Tired of under-performing politicians? BJP MP Varun Gandhi might have a solution that voters might like, but not too many politicians might appreciate.  

Gandhi on Tuesday moved a Private Members Bill in Lok Sabha, which if passed, will allow voters to recall MPs and MLAs within two years of being elected if 75 percent of those who voted for them are not satisfied with their performance. 

Gandhi has proposed an amendment to the Representation of the People Act 1951 through his Private Member bill. The 1951 Act lays down guidelines lawmakers and legislators, both national and state-level, need to follow in order to get elected and hold office.  

According to Gandhi, voters should be able to control the political narrative of the country rather than just engage in it once every five years. 

Source: b'Varun Gandhi | Source: PTI (File Photo)\xc2\xa0'

How will the recall process work? 

As per the legislation, the recalling process can be initiated by any voter of the constituency by filing a petition before the Speaker, signed by at least one-fourth of the total number of electors in that constituency.

After confirming its authenticity, the Speaker will move the application to the Election Commission to verify and authenticate the voters’ signatures on it.

The Commission will verify the signatures on it and will organise the voting in the respective constituency of MP or MLA, it says.

'Right to Recall' - Why is it important?

In India, the Representation of the People Act 1951, which has undergone several notable amendments, lays down rules of disqualification for MPs and MLAs. But the question of disqualifying office holders can only be decided by the President. 

Lawmakers in India generally face disqualification only over criminal convictions or defection charges. 

The motion to disqualify legislators may be raised by the central government, or by the Election Commission. However, there are ambiguities as to the exact process followed to disqualify public servants in case of conviction. 

If passed, the bill will give people the power to directly remove under-performing ministers and politicians instead of waiting for the next election. 

“Logic and justice necessitate that if the people have the power to elect their representatives, they should also have the power to remove these representatives when they engage in misdeeds or fail to fulfill the duties,”  Gandhi said

Does this exist anywhere else? 

The 'Right to Recall' has always been a debated topic. According to Varun Gandhi, countries all over the world have 'experimented' with the concept.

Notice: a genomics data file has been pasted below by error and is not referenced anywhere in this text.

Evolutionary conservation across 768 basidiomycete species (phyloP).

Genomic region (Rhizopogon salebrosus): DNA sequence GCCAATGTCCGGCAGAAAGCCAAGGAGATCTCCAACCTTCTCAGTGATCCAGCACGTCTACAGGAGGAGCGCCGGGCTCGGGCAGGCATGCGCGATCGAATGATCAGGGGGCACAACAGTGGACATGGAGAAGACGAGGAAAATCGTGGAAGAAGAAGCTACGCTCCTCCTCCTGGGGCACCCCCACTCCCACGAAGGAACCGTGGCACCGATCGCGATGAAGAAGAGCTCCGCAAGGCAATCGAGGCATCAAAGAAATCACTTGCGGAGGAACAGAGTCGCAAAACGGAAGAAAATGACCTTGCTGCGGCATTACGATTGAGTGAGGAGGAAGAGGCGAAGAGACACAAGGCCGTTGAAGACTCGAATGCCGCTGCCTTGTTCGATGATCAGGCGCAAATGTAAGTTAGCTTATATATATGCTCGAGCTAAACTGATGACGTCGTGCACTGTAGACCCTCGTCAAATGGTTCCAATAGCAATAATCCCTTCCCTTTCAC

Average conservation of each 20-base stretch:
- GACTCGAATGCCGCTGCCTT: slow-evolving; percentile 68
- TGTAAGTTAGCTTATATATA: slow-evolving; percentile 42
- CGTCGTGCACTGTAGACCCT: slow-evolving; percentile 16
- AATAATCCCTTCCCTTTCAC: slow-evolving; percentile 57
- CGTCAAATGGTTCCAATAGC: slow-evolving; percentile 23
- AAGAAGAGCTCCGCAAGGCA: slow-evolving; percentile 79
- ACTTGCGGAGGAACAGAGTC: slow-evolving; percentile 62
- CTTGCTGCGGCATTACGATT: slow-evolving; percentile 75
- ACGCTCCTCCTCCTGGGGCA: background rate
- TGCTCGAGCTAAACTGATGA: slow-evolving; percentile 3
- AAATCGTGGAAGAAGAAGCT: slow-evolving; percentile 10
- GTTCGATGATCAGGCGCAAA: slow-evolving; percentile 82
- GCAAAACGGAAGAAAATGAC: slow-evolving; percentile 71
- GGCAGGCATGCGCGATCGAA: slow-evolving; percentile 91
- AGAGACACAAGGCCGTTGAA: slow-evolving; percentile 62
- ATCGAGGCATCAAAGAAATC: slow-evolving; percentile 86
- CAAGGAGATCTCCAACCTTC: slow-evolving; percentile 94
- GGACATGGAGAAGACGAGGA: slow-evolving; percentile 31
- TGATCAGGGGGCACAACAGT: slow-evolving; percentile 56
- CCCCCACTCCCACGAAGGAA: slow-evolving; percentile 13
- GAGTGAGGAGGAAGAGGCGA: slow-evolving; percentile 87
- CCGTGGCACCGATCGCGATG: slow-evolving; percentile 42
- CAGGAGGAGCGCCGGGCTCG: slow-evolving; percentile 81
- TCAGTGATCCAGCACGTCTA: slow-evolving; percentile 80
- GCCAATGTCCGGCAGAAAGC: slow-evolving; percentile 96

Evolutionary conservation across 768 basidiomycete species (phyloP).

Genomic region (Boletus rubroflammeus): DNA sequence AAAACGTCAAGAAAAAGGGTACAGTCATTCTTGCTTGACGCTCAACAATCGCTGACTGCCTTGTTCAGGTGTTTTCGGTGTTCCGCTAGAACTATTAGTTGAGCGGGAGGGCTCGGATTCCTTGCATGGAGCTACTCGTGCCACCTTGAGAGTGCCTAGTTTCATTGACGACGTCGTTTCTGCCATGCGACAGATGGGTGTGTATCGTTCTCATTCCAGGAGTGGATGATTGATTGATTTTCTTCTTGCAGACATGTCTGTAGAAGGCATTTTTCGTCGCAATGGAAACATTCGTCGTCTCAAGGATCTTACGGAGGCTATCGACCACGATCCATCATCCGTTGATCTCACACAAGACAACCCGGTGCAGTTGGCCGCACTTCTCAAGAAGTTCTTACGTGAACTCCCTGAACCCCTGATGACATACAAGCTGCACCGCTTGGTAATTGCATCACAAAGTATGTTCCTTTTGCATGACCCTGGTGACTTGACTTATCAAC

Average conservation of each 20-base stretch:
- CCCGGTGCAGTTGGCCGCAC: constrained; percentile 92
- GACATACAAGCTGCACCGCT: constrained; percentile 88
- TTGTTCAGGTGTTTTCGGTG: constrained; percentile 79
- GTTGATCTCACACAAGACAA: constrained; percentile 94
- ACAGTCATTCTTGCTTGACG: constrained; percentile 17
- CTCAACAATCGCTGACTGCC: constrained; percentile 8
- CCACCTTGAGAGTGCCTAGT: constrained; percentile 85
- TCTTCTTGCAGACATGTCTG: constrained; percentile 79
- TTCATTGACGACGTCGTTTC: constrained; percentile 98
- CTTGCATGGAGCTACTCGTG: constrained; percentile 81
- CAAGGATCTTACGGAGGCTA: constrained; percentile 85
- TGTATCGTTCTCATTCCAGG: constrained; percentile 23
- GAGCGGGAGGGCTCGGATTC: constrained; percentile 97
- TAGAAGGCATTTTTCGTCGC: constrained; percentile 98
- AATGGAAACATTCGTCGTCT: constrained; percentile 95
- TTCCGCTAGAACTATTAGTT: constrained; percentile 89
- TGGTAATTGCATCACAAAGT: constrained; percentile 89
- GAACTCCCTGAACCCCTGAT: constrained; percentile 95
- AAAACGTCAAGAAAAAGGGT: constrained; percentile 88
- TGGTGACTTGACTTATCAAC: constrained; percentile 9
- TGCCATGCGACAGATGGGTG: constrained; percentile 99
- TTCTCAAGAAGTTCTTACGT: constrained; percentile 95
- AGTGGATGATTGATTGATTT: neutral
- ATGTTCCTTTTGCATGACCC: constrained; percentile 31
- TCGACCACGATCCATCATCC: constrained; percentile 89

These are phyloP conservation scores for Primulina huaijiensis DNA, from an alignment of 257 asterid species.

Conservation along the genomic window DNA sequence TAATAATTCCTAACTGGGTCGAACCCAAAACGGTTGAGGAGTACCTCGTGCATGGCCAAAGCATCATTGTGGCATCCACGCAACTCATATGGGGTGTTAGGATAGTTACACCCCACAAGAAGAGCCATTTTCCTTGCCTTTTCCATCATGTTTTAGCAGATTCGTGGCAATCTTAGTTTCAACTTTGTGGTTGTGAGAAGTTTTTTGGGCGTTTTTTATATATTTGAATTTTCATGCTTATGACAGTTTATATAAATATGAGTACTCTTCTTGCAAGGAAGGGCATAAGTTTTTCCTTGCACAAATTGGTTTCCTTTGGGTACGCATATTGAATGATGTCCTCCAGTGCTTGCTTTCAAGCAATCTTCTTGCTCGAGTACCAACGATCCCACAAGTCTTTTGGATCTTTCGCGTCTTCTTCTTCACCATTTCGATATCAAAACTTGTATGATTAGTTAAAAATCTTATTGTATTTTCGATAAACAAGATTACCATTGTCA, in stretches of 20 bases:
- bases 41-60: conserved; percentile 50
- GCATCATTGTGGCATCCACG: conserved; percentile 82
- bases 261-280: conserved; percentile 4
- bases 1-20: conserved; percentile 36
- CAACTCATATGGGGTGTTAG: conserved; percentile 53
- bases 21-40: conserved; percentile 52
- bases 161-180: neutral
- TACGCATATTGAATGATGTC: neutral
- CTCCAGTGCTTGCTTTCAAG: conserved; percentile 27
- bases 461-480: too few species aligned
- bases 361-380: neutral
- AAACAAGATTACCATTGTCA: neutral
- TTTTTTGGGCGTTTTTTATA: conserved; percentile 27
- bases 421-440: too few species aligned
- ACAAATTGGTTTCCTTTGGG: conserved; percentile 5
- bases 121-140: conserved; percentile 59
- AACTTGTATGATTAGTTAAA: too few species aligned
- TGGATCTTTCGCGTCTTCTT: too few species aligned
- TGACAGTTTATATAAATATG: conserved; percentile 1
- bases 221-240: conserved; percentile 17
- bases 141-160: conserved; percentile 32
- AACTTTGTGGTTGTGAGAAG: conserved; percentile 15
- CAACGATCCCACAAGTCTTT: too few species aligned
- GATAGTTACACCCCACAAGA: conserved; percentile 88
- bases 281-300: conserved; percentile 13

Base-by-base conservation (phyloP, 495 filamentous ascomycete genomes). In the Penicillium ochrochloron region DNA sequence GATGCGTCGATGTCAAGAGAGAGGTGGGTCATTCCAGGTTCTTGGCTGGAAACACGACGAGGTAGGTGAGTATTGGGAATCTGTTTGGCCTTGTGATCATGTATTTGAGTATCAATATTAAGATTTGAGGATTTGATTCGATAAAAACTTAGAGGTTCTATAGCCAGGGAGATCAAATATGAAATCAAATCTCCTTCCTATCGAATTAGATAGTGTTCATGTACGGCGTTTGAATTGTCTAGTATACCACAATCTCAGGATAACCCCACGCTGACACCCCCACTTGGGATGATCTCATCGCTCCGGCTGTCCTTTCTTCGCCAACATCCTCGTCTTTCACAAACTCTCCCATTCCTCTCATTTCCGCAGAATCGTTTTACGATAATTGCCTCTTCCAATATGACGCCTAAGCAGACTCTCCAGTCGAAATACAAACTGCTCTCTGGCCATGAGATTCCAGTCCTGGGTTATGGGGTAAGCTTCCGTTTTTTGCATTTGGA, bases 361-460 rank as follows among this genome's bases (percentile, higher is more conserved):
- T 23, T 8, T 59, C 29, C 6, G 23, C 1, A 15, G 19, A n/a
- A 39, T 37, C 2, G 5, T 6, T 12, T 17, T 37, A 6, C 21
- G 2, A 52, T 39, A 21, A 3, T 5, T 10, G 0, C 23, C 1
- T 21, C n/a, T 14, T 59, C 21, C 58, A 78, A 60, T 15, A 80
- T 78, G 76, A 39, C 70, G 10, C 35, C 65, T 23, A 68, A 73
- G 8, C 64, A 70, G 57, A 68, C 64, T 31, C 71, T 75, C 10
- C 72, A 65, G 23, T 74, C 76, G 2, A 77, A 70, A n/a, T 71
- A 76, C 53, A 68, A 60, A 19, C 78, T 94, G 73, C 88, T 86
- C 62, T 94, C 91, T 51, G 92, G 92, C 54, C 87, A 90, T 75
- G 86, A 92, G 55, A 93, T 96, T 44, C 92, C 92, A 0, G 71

While there aren't many examples of successful recall laws, Gandhi is right about the experimenting. 

Here are some of the other democracies in the world that have dabbled with recall. 

USA

In the US, recall laws appeared as early as the mid-1600s. California was one of the first states to have the power to recall their Governor. 

Different states in US have different guidelines or criteria for the recall process to be initiated. Recall Elections are held for the removal of an office holder though the number of signatures required on the recall referendum vary from state to state. 

Source: b'A woman holds up a poster during a Recall protest | Source: Reuters (File)'

The US Constitution, however, does not allow the recall of state Senators, Representatives, or the President or Vice President, which makes critics argue that the bill is actually ineffectual. 

UK  

United Kingdom passed the Recall of MPs Act 2015, after popular support from student organisations and social pressure groups. The Act allows for an MP's disqualification if 10% of their eligible constituents (voters) sign a petition asking for a by-election. 

However, critics claim the bill gives power to politicians and not so much to the public.

Canada 

The Recall Act in Canada allows for the recall of office holders if a certain percentage of electors vote against them. 

In 1991, 81 per cent of people in the Canadian province of British Columbia voted for the implementation of Recall legislation to bring underperforming public servants to book. Provincial Alberta also dabbled with recall laws early on. 

Venezuela 

Source: b'A biker goes past a wall mural of former President Hugo Chavez in Venezeula | Source: Reuters (File Photo)'

Article 72 of the Constitution of Venezuela allows for the recall of any elected official or representative, including the President. The recall petitions need signatures from 25 per cent of the electors. 

In 2004, this provision was used in the Venezuelan recall referendum, which attempted to remove President Hugo Chavez, and then again in 2016 agaisnt President Nicolas Maduro. 

Merits and Demerits 

Do you think recall laws will work in India? Tell us in the comments. 

Feature Image Source: Reuters/PTI